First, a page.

- The Washington Times - Tuesday, August 3, 2010

As the nation’s economic engine continues to sputter, Americans are wondering when the administration’s promised “recovery summer” is going to start. From a peak annual growth rate of 5 percent last autumn, the measure of gross domestic product slid to 3.7 percent in the first quarter of 2010 and was down to 2.4 percent by the end of June. With 561 days as president under his belt, Barack Obama no longer has the luxury of passing blame for the situationto his predecessor, George W. Bush.

That’s a troubling thought for congressional Democrats who, in just three months, face midterm elections at the hands of a public dissatisfied with the state of affairs. According to an Angus Reid survey released last week, 86 percent of Americans rated the economic conditions as “poor” or “very poor,” while a mere 11 percent found the conditions to be “good” or “very good.” The positive responses are down from 15 percent in April. As if that weren’t bad enough, Treasury Secretary Timothy F. Geithner told ABC’s “Good Morning America” yesterday that things are likely to grow worse in the short term. Mr. Geithner predicted that unemployment would rise, which is an obvious consequence of the lack of growth in the private sector.

This bleak outlook stands in sharp contrast to what the Obama administration insisted we would see following last year’s enactment of the $862 billion stimulus bill. Larry Summers, Mr. Obama’s chief economic adviser, promised in January 2009 that the economy would start improving “within weeks” of the spending plan’s adoption. A few months later, in May, President Obama declared that the unprecedented fiscal binge was “already seeing results.” As recently as this April, Vice President Joseph R. Biden, Jr. said, “Some time in the next couple of months we’re going to be creating between 250,000 jobs a month and 500,000 jobs a month.” Joe’s utopia hasn’t arrived; the unemployment rate is stuck at 9.5 percent, and some economists are predicting it could be 2015 before the jobless rate returns to a more normal 5 percent.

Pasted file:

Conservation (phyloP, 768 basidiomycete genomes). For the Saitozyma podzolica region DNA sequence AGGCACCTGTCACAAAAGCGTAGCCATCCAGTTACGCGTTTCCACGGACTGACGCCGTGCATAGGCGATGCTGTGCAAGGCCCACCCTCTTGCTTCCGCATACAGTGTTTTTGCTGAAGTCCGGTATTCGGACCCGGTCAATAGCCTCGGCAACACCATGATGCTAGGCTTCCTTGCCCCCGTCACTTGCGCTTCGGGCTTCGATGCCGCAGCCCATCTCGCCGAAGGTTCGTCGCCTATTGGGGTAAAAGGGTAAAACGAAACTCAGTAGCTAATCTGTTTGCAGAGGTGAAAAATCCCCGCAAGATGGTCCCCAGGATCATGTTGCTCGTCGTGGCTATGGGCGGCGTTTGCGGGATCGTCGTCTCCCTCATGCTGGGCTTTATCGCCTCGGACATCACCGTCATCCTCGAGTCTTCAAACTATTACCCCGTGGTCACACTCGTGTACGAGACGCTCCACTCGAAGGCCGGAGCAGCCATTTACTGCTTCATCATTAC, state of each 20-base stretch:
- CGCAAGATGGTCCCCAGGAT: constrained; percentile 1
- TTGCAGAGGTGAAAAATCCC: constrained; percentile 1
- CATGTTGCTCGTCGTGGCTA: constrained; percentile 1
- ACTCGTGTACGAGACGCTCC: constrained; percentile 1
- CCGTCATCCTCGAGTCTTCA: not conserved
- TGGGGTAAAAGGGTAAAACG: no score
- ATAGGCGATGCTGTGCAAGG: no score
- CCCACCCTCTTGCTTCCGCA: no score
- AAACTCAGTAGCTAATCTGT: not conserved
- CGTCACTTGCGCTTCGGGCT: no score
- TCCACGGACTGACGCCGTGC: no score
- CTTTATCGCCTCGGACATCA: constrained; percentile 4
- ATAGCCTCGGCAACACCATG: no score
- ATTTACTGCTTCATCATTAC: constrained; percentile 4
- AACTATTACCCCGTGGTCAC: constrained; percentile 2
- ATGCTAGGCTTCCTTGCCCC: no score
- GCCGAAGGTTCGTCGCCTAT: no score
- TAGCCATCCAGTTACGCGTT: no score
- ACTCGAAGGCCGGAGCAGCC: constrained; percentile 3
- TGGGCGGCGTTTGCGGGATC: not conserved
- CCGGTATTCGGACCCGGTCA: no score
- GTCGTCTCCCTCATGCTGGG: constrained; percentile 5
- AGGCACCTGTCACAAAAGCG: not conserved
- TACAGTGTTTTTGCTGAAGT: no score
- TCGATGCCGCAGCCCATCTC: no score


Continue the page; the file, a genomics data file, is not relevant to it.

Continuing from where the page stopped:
Democrats defend their record by claiming joblessness would have been even higher had the stimulus not passed. The problem with this argument is that economic growth would not be slowing if the stimulus had worked. The fact is, most Americans see their personal economic situations worsening.

America will continue to head down the wrong road as long as Mr. Obama steers the economy on a course of reckless spending, punitive taxation and excessive regulation. These are the forces that have conspired to choke growth. The way to restart the economic engine is to provide certainty about the country’s direction by slashing government spending and allowing the public to keep more of its own money in these troubling times.